The Supreme Court voted 5-4 to decline imposing legal limits on how lawmakers draw electoral districts, dismissing challenges brought by Democrats in North Carolina and Republicans in Maryland. “The high court said partisan gerrymandering claims present political questions that federal courts cannot decide,” reported The Wall Street Journal. The ruling comes ahead of the 2020 census that will require the redrawing of district maps to account for population shifts and could be even more gerrymandered with the ruling no longer pending. This is a major development, as Democrats hope to stop the GOP from drawing districts to favor the 2020 election. We expect this decision to have long-term ripple effects.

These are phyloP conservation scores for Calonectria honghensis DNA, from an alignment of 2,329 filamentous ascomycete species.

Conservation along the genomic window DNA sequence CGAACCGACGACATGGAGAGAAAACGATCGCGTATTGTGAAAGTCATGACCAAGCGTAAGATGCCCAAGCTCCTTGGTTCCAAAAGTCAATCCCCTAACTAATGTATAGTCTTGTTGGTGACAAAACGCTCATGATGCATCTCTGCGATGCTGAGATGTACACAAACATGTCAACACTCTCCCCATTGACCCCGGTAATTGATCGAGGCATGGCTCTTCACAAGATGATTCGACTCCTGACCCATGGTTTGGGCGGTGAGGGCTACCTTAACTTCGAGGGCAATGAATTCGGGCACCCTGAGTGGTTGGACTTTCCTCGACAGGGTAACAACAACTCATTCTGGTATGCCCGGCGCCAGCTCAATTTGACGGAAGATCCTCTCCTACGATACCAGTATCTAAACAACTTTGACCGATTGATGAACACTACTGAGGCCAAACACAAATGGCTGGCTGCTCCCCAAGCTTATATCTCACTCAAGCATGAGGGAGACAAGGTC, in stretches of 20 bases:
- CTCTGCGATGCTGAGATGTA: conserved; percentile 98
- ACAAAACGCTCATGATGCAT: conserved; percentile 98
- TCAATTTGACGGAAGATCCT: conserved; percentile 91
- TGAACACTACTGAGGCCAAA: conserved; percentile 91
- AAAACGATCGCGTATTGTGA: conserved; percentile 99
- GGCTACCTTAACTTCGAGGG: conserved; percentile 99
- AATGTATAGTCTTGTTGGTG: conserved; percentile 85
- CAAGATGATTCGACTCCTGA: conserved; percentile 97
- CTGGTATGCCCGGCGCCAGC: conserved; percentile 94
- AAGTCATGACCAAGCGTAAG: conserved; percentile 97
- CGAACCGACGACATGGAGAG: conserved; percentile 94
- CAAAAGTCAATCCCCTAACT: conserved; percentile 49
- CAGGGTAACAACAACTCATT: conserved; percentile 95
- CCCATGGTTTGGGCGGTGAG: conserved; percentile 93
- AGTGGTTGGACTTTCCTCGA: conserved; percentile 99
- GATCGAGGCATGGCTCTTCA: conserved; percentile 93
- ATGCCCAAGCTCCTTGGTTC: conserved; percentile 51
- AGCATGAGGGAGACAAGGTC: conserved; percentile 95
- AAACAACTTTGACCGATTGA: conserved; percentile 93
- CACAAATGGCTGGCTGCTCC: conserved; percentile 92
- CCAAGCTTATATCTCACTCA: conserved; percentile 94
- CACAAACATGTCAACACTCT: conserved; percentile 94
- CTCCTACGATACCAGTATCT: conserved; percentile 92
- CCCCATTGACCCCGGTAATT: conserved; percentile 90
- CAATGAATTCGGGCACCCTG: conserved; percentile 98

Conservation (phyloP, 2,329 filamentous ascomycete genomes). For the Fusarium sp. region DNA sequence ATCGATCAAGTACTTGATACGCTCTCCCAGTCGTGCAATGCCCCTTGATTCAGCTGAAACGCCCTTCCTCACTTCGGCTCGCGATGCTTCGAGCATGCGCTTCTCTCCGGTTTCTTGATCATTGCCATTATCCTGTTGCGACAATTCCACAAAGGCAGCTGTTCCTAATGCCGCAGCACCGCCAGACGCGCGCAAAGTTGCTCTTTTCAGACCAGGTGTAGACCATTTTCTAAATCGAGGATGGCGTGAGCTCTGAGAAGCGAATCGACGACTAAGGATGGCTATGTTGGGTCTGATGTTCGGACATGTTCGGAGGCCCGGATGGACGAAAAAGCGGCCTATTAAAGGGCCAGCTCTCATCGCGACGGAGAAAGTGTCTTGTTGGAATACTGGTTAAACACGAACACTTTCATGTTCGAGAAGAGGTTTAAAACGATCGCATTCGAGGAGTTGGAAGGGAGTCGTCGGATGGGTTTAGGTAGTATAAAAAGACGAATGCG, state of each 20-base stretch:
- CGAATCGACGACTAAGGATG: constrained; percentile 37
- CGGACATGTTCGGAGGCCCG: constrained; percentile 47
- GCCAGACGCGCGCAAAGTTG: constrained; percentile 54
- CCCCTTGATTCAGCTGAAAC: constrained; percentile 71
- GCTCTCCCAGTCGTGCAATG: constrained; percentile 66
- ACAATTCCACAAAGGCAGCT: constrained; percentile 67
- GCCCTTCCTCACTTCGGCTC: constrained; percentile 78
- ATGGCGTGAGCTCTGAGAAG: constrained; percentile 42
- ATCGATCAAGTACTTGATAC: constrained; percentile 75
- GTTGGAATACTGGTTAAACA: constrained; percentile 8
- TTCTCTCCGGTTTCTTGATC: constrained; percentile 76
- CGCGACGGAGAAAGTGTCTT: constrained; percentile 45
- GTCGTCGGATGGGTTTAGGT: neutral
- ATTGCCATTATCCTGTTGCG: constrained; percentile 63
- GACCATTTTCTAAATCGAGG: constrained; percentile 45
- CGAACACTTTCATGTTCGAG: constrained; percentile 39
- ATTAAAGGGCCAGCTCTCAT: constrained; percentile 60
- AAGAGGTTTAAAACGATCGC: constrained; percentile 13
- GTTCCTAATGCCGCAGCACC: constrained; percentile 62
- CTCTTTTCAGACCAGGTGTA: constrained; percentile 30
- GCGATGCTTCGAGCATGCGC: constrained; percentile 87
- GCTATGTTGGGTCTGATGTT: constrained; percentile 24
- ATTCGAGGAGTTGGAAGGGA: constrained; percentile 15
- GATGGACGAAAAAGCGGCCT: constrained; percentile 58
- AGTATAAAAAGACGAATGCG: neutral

Here’s more from Wall Street Journal…
Federal judges have no authority to correct partisan gerrymandering, the Supreme Court said Thursday in a 5-to-4 decision that allows politicians to keep drawing electoral districts that entrench their power unless state law—or future congressional legislation—keeps them from doing so.
The decision by the court’s conservatives majority overruled lower courts and rejected two constitutional challenges partisan district mapmaking, one brought by Democrats North Carolina and another bye Republicans in Maryland.